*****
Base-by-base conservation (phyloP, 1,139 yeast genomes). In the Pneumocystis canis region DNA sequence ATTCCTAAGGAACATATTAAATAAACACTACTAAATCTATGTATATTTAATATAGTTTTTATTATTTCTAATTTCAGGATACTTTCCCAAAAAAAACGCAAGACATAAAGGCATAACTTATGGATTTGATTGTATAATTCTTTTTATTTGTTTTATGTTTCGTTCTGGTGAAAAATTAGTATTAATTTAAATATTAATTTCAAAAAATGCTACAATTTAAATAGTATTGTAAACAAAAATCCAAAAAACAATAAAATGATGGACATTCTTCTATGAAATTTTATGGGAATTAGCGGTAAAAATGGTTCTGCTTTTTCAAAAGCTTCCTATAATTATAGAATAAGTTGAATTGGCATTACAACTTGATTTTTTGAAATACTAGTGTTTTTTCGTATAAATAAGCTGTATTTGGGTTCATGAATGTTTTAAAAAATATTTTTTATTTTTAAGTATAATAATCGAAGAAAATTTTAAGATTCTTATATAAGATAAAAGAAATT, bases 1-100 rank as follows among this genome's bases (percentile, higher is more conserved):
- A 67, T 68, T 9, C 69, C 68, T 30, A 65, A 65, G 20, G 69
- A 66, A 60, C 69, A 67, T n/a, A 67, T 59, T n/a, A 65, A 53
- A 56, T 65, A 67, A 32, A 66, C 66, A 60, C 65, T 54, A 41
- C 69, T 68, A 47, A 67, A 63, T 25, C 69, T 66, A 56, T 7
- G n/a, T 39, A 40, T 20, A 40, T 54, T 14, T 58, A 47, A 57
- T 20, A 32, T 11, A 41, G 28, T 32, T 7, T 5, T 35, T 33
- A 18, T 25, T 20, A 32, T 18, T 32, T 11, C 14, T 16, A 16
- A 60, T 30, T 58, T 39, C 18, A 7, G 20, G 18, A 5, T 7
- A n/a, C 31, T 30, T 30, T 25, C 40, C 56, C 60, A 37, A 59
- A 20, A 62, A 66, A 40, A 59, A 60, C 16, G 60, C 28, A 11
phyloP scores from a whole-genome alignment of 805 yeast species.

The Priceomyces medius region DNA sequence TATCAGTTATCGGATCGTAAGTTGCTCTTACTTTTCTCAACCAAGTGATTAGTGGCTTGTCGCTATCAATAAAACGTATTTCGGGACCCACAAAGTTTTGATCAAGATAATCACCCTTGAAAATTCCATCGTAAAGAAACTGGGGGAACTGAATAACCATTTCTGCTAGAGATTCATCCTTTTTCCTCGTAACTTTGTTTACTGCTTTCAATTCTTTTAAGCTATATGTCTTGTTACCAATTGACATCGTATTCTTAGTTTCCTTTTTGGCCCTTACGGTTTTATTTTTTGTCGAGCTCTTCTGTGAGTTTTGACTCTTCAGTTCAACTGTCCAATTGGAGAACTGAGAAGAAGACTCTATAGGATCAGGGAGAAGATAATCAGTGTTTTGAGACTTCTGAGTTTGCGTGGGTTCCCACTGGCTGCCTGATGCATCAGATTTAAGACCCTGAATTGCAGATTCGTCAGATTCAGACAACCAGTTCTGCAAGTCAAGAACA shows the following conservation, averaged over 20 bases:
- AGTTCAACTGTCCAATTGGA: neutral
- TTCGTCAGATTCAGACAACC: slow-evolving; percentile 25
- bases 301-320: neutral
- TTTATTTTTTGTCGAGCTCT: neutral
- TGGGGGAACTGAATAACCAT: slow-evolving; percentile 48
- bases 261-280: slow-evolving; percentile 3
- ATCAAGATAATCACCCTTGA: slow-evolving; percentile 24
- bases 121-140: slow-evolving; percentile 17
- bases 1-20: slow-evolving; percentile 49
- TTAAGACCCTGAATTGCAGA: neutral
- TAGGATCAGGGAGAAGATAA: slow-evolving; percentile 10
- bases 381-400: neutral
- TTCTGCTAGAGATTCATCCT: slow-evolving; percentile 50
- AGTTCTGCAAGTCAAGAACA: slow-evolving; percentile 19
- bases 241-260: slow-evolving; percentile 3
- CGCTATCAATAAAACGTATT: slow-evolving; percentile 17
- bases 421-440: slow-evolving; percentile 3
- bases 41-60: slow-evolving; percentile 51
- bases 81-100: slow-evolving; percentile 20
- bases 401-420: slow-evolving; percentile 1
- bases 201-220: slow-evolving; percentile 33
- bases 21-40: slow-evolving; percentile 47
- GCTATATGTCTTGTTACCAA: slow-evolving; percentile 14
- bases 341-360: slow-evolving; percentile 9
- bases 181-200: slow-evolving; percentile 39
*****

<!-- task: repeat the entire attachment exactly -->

Base-by-base conservation (phyloP, 1,139 yeast genomes). In the Pneumocystis canis region DNA sequence ATTCCTAAGGAACATATTAAATAAACACTACTAAATCTATGTATATTTAATATAGTTTTTATTATTTCTAATTTCAGGATACTTTCCCAAAAAAAACGCAAGACATAAAGGCATAACTTATGGATTTGATTGTATAATTCTTTTTATTTGTTTTATGTTTCGTTCTGGTGAAAAATTAGTATTAATTTAAATATTAATTTCAAAAAATGCTACAATTTAAATAGTATTGTAAACAAAAATCCAAAAAACAATAAAATGATGGACATTCTTCTATGAAATTTTATGGGAATTAGCGGTAAAAATGGTTCTGCTTTTTCAAAAGCTTCCTATAATTATAGAATAAGTTGAATTGGCATTACAACTTGATTTTTTGAAATACTAGTGTTTTTTCGTATAAATAAGCTGTATTTGGGTTCATGAATGTTTTAAAAAATATTTTTTATTTTTAAGTATAATAATCGAAGAAAATTTTAAGATTCTTATATAAGATAAAAGAAATT, bases 1-100 rank as follows among this genome's bases (percentile, higher is more conserved):
- A 67, T 68, T 9, C 69, C 68, T 30, A 65, A 65, G 20, G 69
- A 66, A 60, C 69, A 67, T n/a, A 67, T 59, T n/a, A 65, A 53
- A 56, T 65, A 67, A 32, A 66, C 66, A 60, C 65, T 54, A 41
- C 69, T 68, A 47, A 67, A 63, T 25, C 69, T 66, A 56, T 7
- G n/a, T 39, A 40, T 20, A 40, T 54, T 14, T 58, A 47, A 57
- T 20, A 32, T 11, A 41, G 28, T 32, T 7, T 5, T 35, T 33
- A 18, T 25, T 20, A 32, T 18, T 32, T 11, C 14, T 16, A 16
- A 60, T 30, T 58, T 39, C 18, A 7, G 20, G 18, A 5, T 7
- A n/a, C 31, T 30, T 30, T 25, C 40, C 56, C 60, A 37, A 59
- A 20, A 62, A 66, A 40, A 59, A 60, C 16, G 60, C 28, A 11
phyloP scores from a whole-genome alignment of 805 yeast species.

The Priceomyces medius region DNA sequence TATCAGTTATCGGATCGTAAGTTGCTCTTACTTTTCTCAACCAAGTGATTAGTGGCTTGTCGCTATCAATAAAACGTATTTCGGGACCCACAAAGTTTTGATCAAGATAATCACCCTTGAAAATTCCATCGTAAAGAAACTGGGGGAACTGAATAACCATTTCTGCTAGAGATTCATCCTTTTTCCTCGTAACTTTGTTTACTGCTTTCAATTCTTTTAAGCTATATGTCTTGTTACCAATTGACATCGTATTCTTAGTTTCCTTTTTGGCCCTTACGGTTTTATTTTTTGTCGAGCTCTTCTGTGAGTTTTGACTCTTCAGTTCAACTGTCCAATTGGAGAACTGAGAAGAAGACTCTATAGGATCAGGGAGAAGATAATCAGTGTTTTGAGACTTCTGAGTTTGCGTGGGTTCCCACTGGCTGCCTGATGCATCAGATTTAAGACCCTGAATTGCAGATTCGTCAGATTCAGACAACCAGTTCTGCAAGTCAAGAACA shows the following conservation, averaged over 20 bases:
- AGTTCAACTGTCCAATTGGA: neutral
- TTCGTCAGATTCAGACAACC: slow-evolving; percentile 25
- bases 301-320: neutral
- TTTATTTTTTGTCGAGCTCT: neutral
- TGGGGGAACTGAATAACCAT: slow-evolving; percentile 48
- bases 261-280: slow-evolving; percentile 3
- ATCAAGATAATCACCCTTGA: slow-evolving; percentile 24
- bases 121-140: slow-evolving; percentile 17
- bases 1-20: slow-evolving; percentile 49
- TTAAGACCCTGAATTGCAGA: neutral
- TAGGATCAGGGAGAAGATAA: slow-evolving; percentile 10
- bases 381-400: neutral
- TTCTGCTAGAGATTCATCCT: slow-evolving; percentile 50
- AGTTCTGCAAGTCAAGAACA: slow-evolving; percentile 19
- bases 241-260: slow-evolving; percentile 3
- CGCTATCAATAAAACGTATT: slow-evolving; percentile 17
- bases 421-440: slow-evolving; percentile 3
- bases 41-60: slow-evolving; percentile 51
- bases 81-100: slow-evolving; percentile 20
- bases 401-420: slow-evolving; percentile 1
- bases 201-220: slow-evolving; percentile 33
- bases 21-40: slow-evolving; percentile 47
- GCTATATGTCTTGTTACCAA: slow-evolving; percentile 14
- bases 341-360: slow-evolving; percentile 9
- bases 181-200: slow-evolving; percentile 39